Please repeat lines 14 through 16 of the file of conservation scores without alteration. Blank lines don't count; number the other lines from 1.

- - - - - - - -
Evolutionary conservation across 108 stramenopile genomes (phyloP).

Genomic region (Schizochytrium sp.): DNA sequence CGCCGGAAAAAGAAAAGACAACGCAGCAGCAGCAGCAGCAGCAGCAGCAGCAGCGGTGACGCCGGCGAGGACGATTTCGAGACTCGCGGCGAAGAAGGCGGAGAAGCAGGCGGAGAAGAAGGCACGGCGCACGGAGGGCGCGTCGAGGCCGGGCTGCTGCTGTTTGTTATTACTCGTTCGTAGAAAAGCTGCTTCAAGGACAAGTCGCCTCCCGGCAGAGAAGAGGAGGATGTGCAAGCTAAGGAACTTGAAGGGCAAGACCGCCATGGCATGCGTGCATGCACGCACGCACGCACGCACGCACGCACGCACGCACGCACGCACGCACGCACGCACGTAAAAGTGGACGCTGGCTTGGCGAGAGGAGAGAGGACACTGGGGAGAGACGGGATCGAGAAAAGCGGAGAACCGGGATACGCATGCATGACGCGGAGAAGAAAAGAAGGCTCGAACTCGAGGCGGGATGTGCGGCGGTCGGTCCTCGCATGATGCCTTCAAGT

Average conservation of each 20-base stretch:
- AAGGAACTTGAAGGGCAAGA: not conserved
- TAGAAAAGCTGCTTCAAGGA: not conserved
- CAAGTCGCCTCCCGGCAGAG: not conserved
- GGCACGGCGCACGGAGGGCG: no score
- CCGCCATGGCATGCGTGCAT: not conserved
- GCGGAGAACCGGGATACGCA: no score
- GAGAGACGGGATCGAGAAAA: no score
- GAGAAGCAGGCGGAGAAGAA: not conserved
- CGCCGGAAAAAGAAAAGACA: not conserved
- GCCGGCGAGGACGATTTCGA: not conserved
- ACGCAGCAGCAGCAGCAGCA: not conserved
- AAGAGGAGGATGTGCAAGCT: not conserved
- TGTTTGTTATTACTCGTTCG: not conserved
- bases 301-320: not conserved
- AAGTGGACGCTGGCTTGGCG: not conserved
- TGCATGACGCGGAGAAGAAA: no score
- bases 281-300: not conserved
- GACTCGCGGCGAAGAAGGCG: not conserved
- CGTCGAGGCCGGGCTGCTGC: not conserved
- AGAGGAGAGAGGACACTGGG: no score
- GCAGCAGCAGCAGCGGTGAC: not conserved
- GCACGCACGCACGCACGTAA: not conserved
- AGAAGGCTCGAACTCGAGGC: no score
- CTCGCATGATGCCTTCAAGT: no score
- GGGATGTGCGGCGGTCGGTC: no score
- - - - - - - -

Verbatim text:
- ACGCAGCAGCAGCAGCAGCA: not conserved
- AAGAGGAGGATGTGCAAGCT: not conserved
- TGTTTGTTATTACTCGTTCG: not conserved